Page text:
BRIEF DESCRIPTION OF THE DRAWINGS

[0016] Other advantages of the present invention will be readily appreciated as the same becomes better understood by reference to the following detailed description when considered in connection with the accompanying drawings wherein:

[0017]FIG. 1 is an illustration of an apparatus having first and second ferromagnetic plates for sensing a relative position between a first shaft and a second shaft, according to an embodiment of the present invention;

[0018]FIG. 2A is an illustration of the first and second ferromagnetic plates of FIG. 1, according to a first embodiment of the present invention;

[0019]FIG. 2B is an illustration of the first ferromagnetic plate of FIG. 2A having a plurality of ferromagnetic teeth;

[0020]FIG. 2C is an illustration of the second ferromagnetic plate of FIG. 2A having a plurality of magnets attached thereto;

[0021]FIG. 2D is an isometric drawing of the first ferromagnetic plate and the magnets of FIG. 2A;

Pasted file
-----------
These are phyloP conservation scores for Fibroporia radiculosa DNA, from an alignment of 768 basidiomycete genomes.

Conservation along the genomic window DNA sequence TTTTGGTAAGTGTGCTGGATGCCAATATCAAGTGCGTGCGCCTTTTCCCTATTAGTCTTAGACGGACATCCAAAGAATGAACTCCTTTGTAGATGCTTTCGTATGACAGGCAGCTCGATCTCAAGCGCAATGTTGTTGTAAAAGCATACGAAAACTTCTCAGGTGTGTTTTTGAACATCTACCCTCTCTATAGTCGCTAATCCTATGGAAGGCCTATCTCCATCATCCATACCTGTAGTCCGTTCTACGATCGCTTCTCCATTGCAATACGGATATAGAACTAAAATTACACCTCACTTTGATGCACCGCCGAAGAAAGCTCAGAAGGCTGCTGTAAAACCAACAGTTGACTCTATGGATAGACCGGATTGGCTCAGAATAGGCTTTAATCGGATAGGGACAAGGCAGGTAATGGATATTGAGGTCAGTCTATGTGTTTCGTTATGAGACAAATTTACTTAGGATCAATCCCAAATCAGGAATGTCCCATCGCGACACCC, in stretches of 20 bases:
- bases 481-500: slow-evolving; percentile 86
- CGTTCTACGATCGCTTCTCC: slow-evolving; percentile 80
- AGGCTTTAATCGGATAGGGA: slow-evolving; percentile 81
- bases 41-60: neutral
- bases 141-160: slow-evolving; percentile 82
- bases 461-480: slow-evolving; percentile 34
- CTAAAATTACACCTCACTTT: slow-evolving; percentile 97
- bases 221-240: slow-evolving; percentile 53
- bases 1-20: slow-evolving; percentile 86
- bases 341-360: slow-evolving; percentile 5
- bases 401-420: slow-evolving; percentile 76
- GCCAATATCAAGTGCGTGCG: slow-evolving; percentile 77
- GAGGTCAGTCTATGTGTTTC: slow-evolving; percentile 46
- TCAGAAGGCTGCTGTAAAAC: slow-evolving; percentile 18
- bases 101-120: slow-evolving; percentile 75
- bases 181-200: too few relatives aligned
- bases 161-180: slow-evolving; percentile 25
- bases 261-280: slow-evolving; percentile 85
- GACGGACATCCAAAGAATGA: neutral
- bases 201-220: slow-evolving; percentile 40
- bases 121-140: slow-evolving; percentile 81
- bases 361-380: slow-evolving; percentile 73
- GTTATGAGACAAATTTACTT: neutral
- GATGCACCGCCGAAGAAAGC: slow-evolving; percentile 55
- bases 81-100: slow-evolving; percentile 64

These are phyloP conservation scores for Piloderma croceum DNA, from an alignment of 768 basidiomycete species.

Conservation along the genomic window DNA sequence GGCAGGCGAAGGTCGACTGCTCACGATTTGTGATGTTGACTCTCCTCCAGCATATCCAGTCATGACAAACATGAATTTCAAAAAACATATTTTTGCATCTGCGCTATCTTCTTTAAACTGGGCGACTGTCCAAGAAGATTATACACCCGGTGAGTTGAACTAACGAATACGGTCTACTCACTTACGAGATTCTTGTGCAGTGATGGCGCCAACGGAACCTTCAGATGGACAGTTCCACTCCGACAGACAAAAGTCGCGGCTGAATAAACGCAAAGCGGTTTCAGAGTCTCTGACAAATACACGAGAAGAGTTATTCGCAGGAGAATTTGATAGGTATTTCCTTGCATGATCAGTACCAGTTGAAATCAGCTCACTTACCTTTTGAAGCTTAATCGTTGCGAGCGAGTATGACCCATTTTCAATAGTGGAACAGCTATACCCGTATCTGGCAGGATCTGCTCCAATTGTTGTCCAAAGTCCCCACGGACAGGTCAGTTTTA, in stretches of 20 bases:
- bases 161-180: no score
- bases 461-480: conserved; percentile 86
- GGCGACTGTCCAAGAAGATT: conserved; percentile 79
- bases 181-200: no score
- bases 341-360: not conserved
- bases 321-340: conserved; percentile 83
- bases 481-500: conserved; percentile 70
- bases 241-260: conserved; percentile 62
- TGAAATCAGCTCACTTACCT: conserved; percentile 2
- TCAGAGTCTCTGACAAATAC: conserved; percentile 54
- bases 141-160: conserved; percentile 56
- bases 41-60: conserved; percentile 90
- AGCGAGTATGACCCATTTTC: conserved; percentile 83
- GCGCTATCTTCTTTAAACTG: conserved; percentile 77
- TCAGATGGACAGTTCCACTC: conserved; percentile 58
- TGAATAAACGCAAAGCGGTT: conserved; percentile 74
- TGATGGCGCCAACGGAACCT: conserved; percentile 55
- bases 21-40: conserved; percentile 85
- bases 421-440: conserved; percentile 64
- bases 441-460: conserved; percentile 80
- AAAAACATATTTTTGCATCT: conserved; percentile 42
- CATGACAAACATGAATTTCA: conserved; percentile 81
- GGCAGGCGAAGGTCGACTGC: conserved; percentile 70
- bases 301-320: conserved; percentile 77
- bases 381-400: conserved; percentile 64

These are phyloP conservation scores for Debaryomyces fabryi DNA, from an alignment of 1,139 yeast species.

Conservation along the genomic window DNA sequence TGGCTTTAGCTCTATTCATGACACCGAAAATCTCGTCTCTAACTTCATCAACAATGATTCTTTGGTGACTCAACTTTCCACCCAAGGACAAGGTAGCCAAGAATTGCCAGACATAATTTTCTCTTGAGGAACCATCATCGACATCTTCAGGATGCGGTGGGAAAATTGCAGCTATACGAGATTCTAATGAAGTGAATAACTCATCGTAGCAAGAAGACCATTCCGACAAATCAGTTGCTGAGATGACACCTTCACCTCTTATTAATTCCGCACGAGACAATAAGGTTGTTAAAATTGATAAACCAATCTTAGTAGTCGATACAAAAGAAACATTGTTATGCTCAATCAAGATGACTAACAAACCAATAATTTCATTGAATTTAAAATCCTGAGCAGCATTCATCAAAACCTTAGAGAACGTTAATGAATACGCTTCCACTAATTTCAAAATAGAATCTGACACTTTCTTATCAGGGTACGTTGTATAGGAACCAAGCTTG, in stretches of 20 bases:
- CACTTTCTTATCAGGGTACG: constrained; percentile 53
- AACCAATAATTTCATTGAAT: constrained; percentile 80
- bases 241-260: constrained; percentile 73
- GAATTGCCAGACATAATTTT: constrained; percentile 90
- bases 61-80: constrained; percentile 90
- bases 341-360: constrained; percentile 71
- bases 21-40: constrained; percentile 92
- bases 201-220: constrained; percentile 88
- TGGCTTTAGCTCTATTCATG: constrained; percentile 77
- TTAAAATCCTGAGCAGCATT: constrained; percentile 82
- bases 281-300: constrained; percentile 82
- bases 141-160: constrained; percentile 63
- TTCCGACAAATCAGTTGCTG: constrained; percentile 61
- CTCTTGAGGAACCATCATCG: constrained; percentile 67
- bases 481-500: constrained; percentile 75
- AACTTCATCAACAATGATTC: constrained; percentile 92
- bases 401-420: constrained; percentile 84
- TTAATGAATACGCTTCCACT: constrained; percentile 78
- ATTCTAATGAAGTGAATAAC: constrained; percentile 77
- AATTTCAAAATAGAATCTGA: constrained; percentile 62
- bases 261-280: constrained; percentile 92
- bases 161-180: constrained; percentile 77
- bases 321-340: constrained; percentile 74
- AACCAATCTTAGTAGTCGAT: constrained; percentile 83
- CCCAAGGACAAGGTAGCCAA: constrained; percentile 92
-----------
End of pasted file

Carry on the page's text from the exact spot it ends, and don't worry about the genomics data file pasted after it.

[0022]FIG. 2E is an illustration showing a maximum angular displacement between the ferromagnetic teeth and the magnets, according to an embodiment of the present invention;

[0023]FIG. 2F is an illustration showing a minimum angular displacement between the ferromagnetic teeth and the magnets, according to an embodiment of the present invention;

[0024]FIG. 2G is a graph illustrating magnetic flux density as a function of angular displacement, according to the first embodiment of the present invention;

[0025]FIG. 3A is an illustration of the first and second ferromagnetic plates of FIG. 1, according to a second embodiment of the present invention;

[0026]FIG. 3B is an illustration of the first ferromagnetic plate of FIG. 3A having a plurality of ferromagnetic teeth;

[0027]FIG. 3C is an illustration of the second ferromagnetic plate of FIG. 3A having a plurality of magnets attached thereto;